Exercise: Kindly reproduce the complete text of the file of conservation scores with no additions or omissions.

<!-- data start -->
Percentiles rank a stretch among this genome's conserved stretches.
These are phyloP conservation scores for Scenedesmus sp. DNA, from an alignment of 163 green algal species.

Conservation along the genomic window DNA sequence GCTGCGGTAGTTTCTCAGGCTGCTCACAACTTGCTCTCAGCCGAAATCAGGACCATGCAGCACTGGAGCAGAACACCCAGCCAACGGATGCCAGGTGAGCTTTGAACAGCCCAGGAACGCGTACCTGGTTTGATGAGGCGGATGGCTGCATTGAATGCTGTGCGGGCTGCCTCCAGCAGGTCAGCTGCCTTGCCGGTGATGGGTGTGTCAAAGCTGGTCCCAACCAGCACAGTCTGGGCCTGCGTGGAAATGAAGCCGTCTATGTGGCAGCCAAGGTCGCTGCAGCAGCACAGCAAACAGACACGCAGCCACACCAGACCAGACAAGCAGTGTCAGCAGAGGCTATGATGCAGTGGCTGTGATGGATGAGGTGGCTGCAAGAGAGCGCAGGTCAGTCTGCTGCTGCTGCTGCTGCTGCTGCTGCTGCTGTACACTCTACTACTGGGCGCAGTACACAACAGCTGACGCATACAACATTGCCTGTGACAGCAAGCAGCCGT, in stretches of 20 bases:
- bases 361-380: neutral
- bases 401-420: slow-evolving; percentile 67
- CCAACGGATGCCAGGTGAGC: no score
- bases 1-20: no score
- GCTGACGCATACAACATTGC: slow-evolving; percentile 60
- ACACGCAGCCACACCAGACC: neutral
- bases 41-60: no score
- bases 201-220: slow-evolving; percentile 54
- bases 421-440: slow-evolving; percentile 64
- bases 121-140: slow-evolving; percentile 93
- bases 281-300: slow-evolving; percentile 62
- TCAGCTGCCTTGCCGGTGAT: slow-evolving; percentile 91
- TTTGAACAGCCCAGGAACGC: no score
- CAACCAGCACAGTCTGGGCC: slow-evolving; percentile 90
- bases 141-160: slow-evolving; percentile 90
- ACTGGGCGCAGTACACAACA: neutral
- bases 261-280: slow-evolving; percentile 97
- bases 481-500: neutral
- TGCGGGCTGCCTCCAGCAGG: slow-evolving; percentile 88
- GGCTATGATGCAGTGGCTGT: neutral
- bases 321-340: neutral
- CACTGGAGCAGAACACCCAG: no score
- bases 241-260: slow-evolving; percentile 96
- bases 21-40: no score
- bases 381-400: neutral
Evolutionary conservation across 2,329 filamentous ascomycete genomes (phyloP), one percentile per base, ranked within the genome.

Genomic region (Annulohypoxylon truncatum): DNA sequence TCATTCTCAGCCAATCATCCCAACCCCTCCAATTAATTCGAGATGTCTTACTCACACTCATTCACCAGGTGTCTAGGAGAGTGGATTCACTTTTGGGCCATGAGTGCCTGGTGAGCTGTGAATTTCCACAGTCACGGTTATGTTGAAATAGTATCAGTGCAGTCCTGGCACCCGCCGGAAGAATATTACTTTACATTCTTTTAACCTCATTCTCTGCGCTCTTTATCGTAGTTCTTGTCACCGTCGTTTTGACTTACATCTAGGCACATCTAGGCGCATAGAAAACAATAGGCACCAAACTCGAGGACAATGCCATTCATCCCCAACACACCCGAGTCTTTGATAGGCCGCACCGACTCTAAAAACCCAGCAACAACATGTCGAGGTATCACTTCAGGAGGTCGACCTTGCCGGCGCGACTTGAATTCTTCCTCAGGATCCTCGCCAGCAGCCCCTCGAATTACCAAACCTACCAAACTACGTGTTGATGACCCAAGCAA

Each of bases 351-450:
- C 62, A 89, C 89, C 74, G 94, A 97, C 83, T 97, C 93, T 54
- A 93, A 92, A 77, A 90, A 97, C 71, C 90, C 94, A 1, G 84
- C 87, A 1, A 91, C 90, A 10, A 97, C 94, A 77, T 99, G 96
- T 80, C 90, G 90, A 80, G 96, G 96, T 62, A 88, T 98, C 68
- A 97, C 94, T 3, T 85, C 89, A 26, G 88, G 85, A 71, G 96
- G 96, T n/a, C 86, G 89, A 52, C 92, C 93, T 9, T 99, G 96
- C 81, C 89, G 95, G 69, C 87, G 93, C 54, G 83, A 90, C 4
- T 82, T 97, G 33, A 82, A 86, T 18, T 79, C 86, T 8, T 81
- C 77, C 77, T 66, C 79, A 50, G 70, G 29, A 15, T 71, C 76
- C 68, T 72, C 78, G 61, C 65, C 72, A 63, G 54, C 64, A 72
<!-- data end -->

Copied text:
Percentiles rank a stretch among this genome's conserved stretches.
These are phyloP conservation scores for Scenedesmus sp. DNA, from an alignment of 163 green algal species.

Conservation along the genomic window DNA sequence GCTGCGGTAGTTTCTCAGGCTGCTCACAACTTGCTCTCAGCCGAAATCAGGACCATGCAGCACTGGAGCAGAACACCCAGCCAACGGATGCCAGGTGAGCTTTGAACAGCCCAGGAACGCGTACCTGGTTTGATGAGGCGGATGGCTGCATTGAATGCTGTGCGGGCTGCCTCCAGCAGGTCAGCTGCCTTGCCGGTGATGGGTGTGTCAAAGCTGGTCCCAACCAGCACAGTCTGGGCCTGCGTGGAAATGAAGCCGTCTATGTGGCAGCCAAGGTCGCTGCAGCAGCACAGCAAACAGACACGCAGCCACACCAGACCAGACAAGCAGTGTCAGCAGAGGCTATGATGCAGTGGCTGTGATGGATGAGGTGGCTGCAAGAGAGCGCAGGTCAGTCTGCTGCTGCTGCTGCTGCTGCTGCTGCTGCTGTACACTCTACTACTGGGCGCAGTACACAACAGCTGACGCATACAACATTGCCTGTGACAGCAAGCAGCCGT, in stretches of 20 bases:
- bases 361-380: neutral
- bases 401-420: slow-evolving; percentile 67
- CCAACGGATGCCAGGTGAGC: no score
- bases 1-20: no score
- GCTGACGCATACAACATTGC: slow-evolving; percentile 60
- ACACGCAGCCACACCAGACC: neutral
- bases 41-60: no score
- bases 201-220: slow-evolving; percentile 54
- bases 421-440: slow-evolving; percentile 64
- bases 121-140: slow-evolving; percentile 93
- bases 281-300: slow-evolving; percentile 62
- TCAGCTGCCTTGCCGGTGAT: slow-evolving; percentile 91
- TTTGAACAGCCCAGGAACGC: no score
- CAACCAGCACAGTCTGGGCC: slow-evolving; percentile 90
- bases 141-160: slow-evolving; percentile 90
- ACTGGGCGCAGTACACAACA: neutral
- bases 261-280: slow-evolving; percentile 97
- bases 481-500: neutral
- TGCGGGCTGCCTCCAGCAGG: slow-evolving; percentile 88
- GGCTATGATGCAGTGGCTGT: neutral
- bases 321-340: neutral
- CACTGGAGCAGAACACCCAG: no score
- bases 241-260: slow-evolving; percentile 96
- bases 21-40: no score
- bases 381-400: neutral
Evolutionary conservation across 2,329 filamentous ascomycete genomes (phyloP), one percentile per base, ranked within the genome.

Genomic region (Annulohypoxylon truncatum): DNA sequence TCATTCTCAGCCAATCATCCCAACCCCTCCAATTAATTCGAGATGTCTTACTCACACTCATTCACCAGGTGTCTAGGAGAGTGGATTCACTTTTGGGCCATGAGTGCCTGGTGAGCTGTGAATTTCCACAGTCACGGTTATGTTGAAATAGTATCAGTGCAGTCCTGGCACCCGCCGGAAGAATATTACTTTACATTCTTTTAACCTCATTCTCTGCGCTCTTTATCGTAGTTCTTGTCACCGTCGTTTTGACTTACATCTAGGCACATCTAGGCGCATAGAAAACAATAGGCACCAAACTCGAGGACAATGCCATTCATCCCCAACACACCCGAGTCTTTGATAGGCCGCACCGACTCTAAAAACCCAGCAACAACATGTCGAGGTATCACTTCAGGAGGTCGACCTTGCCGGCGCGACTTGAATTCTTCCTCAGGATCCTCGCCAGCAGCCCCTCGAATTACCAAACCTACCAAACTACGTGTTGATGACCCAAGCAA

Each of bases 351-450:
- C 62, A 89, C 89, C 74, G 94, A 97, C 83, T 97, C 93, T 54
- A 93, A 92, A 77, A 90, A 97, C 71, C 90, C 94, A 1, G 84
- C 87, A 1, A 91, C 90, A 10, A 97, C 94, A 77, T 99, G 96
- T 80, C 90, G 90, A 80, G 96, G 96, T 62, A 88, T 98, C 68
- A 97, C 94, T 3, T 85, C 89, A 26, G 88, G 85, A 71, G 96
- G 96, T n/a, C 86, G 89, A 52, C 92, C 93, T 9, T 99, G 96
- C 81, C 89, G 95, G 69, C 87, G 93, C 54, G 83, A 90, C 4
- T 82, T 97, G 33, A 82, A 86, T 18, T 79, C 86, T 8, T 81
- C 77, C 77, T 66, C 79, A 50, G 70, G 29, A 15, T 71, C 76
- C 68, T 72, C 78, G 61, C 65, C 72, A 63, G 54, C 64, A 72